Plans to hand HM Revenue & Customs powers to take tax from people’s bank accounts have been fiercely criticised by accountants, lawyers and building societies.
Direct Recovery of Debts proposals outlined as part of the Budget would allow the Revenue to go into a person’s savings and deposits and recoup tax owed without the need to gain court approval.
In response to the consultation, the City of London Law Society says the proposals are “seriously misguided”. It fears the “real potential for mistakes to be made by HMRC and the adverse consequences that will have for taxpayers”.
The CLLS says HMRC must not be allowed to use the powers without approval from the judicial system.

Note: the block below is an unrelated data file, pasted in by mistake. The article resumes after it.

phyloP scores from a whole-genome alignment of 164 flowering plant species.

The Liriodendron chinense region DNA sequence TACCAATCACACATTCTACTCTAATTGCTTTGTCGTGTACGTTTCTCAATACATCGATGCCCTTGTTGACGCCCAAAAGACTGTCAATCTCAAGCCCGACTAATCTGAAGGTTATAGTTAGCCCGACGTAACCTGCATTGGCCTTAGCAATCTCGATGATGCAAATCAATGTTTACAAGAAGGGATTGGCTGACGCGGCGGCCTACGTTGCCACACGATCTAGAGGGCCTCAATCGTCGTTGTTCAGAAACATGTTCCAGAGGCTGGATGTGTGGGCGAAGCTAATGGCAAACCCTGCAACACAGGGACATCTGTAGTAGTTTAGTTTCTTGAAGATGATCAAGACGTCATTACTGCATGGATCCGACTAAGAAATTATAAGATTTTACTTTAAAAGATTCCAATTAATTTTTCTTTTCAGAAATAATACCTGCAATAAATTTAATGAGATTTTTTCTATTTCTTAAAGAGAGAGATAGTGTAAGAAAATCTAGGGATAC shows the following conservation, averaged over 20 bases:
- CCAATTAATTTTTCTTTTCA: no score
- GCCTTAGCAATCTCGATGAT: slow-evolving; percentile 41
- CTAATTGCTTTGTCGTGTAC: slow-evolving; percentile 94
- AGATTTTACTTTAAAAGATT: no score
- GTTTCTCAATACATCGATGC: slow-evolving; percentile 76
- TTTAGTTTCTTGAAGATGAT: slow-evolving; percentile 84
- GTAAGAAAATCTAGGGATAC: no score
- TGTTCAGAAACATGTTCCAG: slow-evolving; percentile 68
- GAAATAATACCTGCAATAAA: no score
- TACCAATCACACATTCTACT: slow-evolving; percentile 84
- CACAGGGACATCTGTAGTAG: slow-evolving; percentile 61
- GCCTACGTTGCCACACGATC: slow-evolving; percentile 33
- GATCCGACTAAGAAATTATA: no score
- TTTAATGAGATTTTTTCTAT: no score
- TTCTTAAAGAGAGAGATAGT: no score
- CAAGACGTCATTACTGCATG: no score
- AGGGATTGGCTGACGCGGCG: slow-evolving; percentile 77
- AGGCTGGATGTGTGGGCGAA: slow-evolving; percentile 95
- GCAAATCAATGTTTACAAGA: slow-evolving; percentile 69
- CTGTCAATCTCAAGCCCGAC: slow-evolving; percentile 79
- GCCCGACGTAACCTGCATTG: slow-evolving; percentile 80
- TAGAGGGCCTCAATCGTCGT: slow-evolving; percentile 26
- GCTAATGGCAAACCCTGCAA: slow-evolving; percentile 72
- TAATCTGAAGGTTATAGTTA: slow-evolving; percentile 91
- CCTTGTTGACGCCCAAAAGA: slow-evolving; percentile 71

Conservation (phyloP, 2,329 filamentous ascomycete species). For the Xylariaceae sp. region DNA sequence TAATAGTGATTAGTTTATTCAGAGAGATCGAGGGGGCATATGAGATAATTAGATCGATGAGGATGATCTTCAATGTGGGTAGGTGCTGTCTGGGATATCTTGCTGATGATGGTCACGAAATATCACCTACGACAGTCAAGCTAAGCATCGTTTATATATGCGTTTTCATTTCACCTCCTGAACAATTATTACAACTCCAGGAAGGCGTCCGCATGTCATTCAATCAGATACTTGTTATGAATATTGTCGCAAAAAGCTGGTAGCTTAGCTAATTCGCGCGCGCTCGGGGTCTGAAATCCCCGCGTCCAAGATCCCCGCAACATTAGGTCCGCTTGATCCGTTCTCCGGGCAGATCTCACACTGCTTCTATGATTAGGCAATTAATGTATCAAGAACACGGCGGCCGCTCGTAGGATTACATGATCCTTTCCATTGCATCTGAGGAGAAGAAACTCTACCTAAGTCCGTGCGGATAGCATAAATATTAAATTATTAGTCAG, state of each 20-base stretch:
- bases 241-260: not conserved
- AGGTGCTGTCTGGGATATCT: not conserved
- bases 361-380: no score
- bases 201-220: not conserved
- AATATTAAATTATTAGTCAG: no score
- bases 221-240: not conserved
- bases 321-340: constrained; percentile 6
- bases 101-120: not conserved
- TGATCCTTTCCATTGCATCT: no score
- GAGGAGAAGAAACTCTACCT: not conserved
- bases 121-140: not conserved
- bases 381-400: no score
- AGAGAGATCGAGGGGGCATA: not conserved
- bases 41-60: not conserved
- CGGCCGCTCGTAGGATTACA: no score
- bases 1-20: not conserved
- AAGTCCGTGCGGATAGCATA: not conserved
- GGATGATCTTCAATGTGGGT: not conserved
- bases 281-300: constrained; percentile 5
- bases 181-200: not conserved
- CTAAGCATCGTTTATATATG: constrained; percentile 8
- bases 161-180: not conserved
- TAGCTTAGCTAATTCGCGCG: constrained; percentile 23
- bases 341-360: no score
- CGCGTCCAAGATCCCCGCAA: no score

The Association of Chartered Certified Accountants says each time the power is used the decision should be reviewed by at least four members of staff at HMRC.
The Building Societies Association says appeals against incorrect use of the DRD would have to go through county courts or tribunals, which it describes as “an expensive and complex route for consumers, which may not be accessible to many”.
The BSA also says the £1,000 tax-owed threshold for the powers is too low, which could “catch taxpayers who are unintentionally non-compliant”. It argues stocks and shares Isas should not be included within the scope of the rules and urges further clarification from HMRC.